Today I'm hoping to get the rest of the blocks sewn together.

For my final act of the day, I walked down to the end of the driveway to see how the lunaria is doing. I found a better solution to the critter-chewing problem in the form of these wire baskets. They have a large gauge, and the plants should be able to grow right through them.

Now they're all covered. I'm afraid the second from the bottom of the image is toast. It was the first to be eaten by critters, and it doesn't seem to be coming back. I have some more seeds, I might go ahead and dump the lot of them into a hole here...or maybe I'll start some more in a little pot. (Please pardon me while I think and write at the same time.)

Okay, so Mike is feeling better from his tetanus shot. He barely ate anything for two days, but he was able to eat some dinner last night. He says he's up for his Sunday morning blueberry oatmeal pancakes, and so I guess it's time to go feed the old man. As for my day, of course there will be sewing. I need to hoe weeds in the garden, and I've assigned myself today to pick a bucket of weeds. They're mostly under control, but it'll give me something else to do outside.


Barbara said...

The hum of bees is the voice of the garden. ~ Elizabeth Lawrence

MissPat said...

Since you had ruled out a virus with the peony (one of my suggestion a year or two ago), I guess a genetic anomly is probably the more likely answer. With so many other beautiful varieties of peonies, I'd say you've given this one more than enough time. Consider it sunk costs and move on.

Katie said...

What a frustrating peony AGAIN this year. I had hoped so much for you that it would behave, but the responses you got from experts are interesting, if not terribly helpful. As for the grower, maybe she is new to the company? Doesn't excuse their lack of response, but might be why it happened now? (Though maybe it's just social media damage control...) Your swirled photos of the challenge have me intrigued, as always. I'm looking forward to the reveal. And I'm glad the tetanus shot drama is over. My last one wasn't so great either, but it beats the alternative!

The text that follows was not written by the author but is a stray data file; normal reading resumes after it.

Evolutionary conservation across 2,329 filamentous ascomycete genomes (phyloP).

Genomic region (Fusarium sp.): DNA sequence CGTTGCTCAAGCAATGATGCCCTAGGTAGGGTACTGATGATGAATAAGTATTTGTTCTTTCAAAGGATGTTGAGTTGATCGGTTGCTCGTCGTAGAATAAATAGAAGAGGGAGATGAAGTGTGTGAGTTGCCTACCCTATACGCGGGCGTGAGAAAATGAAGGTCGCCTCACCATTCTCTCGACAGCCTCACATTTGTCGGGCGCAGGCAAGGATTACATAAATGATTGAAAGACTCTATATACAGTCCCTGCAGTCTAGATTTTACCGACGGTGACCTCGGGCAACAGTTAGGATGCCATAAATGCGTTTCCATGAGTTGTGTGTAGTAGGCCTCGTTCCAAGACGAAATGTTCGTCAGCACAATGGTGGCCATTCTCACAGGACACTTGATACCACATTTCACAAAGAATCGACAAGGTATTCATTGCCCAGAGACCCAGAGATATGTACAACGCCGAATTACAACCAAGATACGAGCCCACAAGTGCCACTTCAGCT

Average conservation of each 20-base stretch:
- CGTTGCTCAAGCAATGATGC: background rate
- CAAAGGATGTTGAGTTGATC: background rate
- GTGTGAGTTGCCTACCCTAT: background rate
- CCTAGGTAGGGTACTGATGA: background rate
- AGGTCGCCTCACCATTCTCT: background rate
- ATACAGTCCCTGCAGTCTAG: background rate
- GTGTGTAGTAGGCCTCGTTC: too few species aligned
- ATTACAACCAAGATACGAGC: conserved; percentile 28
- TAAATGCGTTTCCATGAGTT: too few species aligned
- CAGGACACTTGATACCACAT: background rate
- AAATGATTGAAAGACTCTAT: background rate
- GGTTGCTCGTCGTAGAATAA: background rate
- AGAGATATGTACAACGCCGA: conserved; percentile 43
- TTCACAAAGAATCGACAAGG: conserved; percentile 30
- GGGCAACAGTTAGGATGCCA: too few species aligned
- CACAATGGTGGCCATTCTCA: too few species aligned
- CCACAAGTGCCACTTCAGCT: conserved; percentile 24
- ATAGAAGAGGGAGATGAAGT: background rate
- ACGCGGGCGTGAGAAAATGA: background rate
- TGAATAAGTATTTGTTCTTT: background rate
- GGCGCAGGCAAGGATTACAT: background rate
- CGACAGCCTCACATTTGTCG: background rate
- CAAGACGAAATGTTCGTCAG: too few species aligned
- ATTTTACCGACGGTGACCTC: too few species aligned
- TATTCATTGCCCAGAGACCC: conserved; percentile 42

piecefulwendy said...

Well, I had to go look at Swenson's Gardens, since I hadn't heard of them. So many varieties! I'm glad you are getting some help trying to identify what is going on, but would be frustrating that the grower isn't responding. Glad Mike is feeling better!

Brown Family said...

Too bad you are having problems with the grower/seller! THey should make it right. Nothing feels better than rolling in the dust, if you are a cat.

Lyndsey said...

I glad Mike is feeling better. Gracious me has 4 years really gone by since you prepared the bed for the peonies? Since you've given it 4 years of nurturing I think it's time to say enough is enough and get a replacement peony.

Kate said...

Glad that Mike is feeling better. Tetanus shots have never bothered me, but I'm probably due for one soon. My Guy got one last year when he fell on the bike and broke his face. It seems like your garden is a bunch of wins and few duds. Hopefully you've found some resolutions to some of the issue. Hope you were able to enjoy some good stitching time.

Magpie's Mumblings said...

And another chapter of Peony-gate unfolds! Interesting to read although not much in the way of helpful what to do tips.
So glad that Mike is on the mend and up for his special pancakes.
Thank you for sharing pictures of the blueberry flowers. I've never seem them in person.